Paul Nash, The Rye Marshes, East Sussex, 1932. Oil on canvas, Ferens Art Gallery, Hull Museums, UK. © Ferens Art Gallery / Bridgeman Images.
Pallant House Gallery, Chichester
12 November 2022 – 23 April 2023
by DAVID TRIGG
Boasting several areas of outstanding natural beauty, including the South Downs national park and more than 140 sites of special scientific interest, it is not hard to see why so many artists have been drawn to the particular qualities of the Sussex landscape. Bringing together an outstanding selection of work from the 18th century to the present day, including many rarely seen loans, Sussex Landscape: Chalk, Wood and Water at Pallant House Gallery in Chichester charts the manifold responses to this quintessentially English landscape, famous for its chalk-cliff coastline and rolling hills.
While the glut of works is by 20th-century artists, the show opens with significant 19th-century responses to the Sussex landscape by William Blake, John Constable and JMW Turner. Blake lived in the Sussex coastal village of Felpham from 1800 to 1803, a period that inspired a stunning series of wood engravings of rural scenes produced for an 1821 edition of The Pastorals of Virgil by Robert Thornton. Constable, an artist more commonly associated with Suffolk, also took a shining to Sussex, describing Devil’s Dyke as “perhaps the most grand and affecting natural landscape in the world”. His Seascape Study: Brighton Beach looking west (c1824-28) pits the grandeur of nature against human vulnerability with the inclusion of two windswept ladies watching the choppy sea beneath an expansive cloud-filled sky.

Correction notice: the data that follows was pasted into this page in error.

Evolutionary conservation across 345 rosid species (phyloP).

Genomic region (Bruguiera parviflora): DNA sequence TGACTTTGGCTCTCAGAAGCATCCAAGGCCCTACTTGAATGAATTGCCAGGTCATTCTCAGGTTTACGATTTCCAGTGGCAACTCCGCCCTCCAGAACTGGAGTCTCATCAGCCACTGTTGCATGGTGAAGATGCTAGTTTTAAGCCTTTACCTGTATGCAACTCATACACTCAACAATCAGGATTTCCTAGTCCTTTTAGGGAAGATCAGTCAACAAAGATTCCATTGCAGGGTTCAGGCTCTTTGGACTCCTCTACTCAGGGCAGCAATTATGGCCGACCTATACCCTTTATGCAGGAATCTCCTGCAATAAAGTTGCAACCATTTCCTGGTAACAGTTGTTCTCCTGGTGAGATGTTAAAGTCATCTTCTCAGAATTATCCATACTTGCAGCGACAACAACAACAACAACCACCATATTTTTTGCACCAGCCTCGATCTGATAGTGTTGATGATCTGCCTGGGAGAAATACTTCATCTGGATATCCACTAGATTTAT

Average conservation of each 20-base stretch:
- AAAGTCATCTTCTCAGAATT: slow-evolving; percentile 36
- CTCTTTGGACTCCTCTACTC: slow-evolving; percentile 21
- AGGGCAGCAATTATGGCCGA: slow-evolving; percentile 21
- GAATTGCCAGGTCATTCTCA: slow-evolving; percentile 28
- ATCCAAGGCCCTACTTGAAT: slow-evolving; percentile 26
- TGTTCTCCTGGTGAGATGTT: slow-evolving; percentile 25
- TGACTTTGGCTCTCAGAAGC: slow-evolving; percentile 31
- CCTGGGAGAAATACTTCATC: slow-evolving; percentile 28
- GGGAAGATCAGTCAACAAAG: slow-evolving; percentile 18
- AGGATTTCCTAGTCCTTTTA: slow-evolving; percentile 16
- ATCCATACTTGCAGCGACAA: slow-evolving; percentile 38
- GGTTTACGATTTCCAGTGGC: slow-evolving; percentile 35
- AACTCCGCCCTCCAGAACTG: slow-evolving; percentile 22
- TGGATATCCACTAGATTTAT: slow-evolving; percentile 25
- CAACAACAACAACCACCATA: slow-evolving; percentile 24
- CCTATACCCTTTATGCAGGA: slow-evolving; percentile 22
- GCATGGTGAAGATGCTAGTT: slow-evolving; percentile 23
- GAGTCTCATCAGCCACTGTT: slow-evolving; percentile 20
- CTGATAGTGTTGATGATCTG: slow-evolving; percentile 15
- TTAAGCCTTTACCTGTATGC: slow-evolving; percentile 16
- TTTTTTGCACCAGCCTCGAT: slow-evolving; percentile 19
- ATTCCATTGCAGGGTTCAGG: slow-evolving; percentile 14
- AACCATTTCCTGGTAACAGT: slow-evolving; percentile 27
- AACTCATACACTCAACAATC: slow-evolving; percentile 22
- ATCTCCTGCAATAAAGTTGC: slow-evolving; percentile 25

Joseph Mallord William Turner, Chichester Canal, c1828. Oil on canvas. Tate: Accepted by the nation as part of the Turner Bequest 1856.
The star here, though, is Turner’s large and atmospheric Chichester Canal (c1828), a full-size oil sketch commissioned by the artist’s great patron, the third Earl of Egremont. Turner was a regular visitor to Chichester and, given that 2022 is the 200th anniversary of Chichester Canal, its inclusion is fitting. Painted from the village of Hunston, the serene scene captures the tension between nature and industrial development; a tall collier ship on the water, which serves to symbolise evolving commercial interests, is echoed by the silhouette of Chichester Cathedral beyond, standing for the stability of tradition.